Salt, fat and sugar content of foods, junk food in schools, front-of-pack labelling and advertising to kids all came under scrutiny. The government decreed all needed to change, usually at considerable cost and hassle to the industry. Reformulations to cut salt content were widespread, certain 'low-quality' foods were banned from school canteens and vending machines, traffic lights were recommended as the best way to educate consumers on nutrition. But undoubtedly the biggest shock of the year was Ofcom's decision to extend the proposed ban of advertising to kids to under 16s. Given that most kids do not just watch kids' TV and understand how to use the record button, the ban looked pretty nonsensical. Worse still, Ofcom itself admitted that TV ads were "only a small part of the picture", that the changes would result in no more than a 2% improvement and that "there is no silver bullet to the obesity problem."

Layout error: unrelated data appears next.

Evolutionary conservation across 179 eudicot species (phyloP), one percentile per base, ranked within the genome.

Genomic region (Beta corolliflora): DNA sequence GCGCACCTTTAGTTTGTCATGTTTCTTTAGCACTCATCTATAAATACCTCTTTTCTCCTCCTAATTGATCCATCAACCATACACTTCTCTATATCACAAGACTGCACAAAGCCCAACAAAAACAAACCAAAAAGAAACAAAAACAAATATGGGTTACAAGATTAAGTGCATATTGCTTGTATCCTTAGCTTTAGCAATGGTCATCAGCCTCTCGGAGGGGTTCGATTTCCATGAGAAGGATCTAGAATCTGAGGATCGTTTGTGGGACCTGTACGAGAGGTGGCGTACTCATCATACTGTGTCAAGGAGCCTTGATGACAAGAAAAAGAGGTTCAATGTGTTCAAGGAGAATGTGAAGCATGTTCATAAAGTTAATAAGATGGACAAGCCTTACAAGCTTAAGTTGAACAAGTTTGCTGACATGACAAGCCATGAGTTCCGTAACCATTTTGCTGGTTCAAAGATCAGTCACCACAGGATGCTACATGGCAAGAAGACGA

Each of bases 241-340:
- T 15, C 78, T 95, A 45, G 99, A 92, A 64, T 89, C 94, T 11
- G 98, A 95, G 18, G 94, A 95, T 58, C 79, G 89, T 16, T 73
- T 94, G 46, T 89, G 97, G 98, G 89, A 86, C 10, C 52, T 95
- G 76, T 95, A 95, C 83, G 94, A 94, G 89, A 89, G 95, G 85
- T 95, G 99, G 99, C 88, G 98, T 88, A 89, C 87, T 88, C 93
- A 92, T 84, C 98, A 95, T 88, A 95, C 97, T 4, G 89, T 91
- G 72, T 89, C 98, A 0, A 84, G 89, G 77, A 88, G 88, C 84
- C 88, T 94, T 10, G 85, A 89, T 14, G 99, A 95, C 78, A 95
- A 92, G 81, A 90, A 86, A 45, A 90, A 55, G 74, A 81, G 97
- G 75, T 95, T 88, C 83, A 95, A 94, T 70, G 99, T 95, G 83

In the short term, experts expect advertising to migrate to other media, such as the internet, print and on-pack promotions. But it is only a matter of time before these media face similar restrictions. Whether they have any impact on teenagers' waistlines is the $64m question.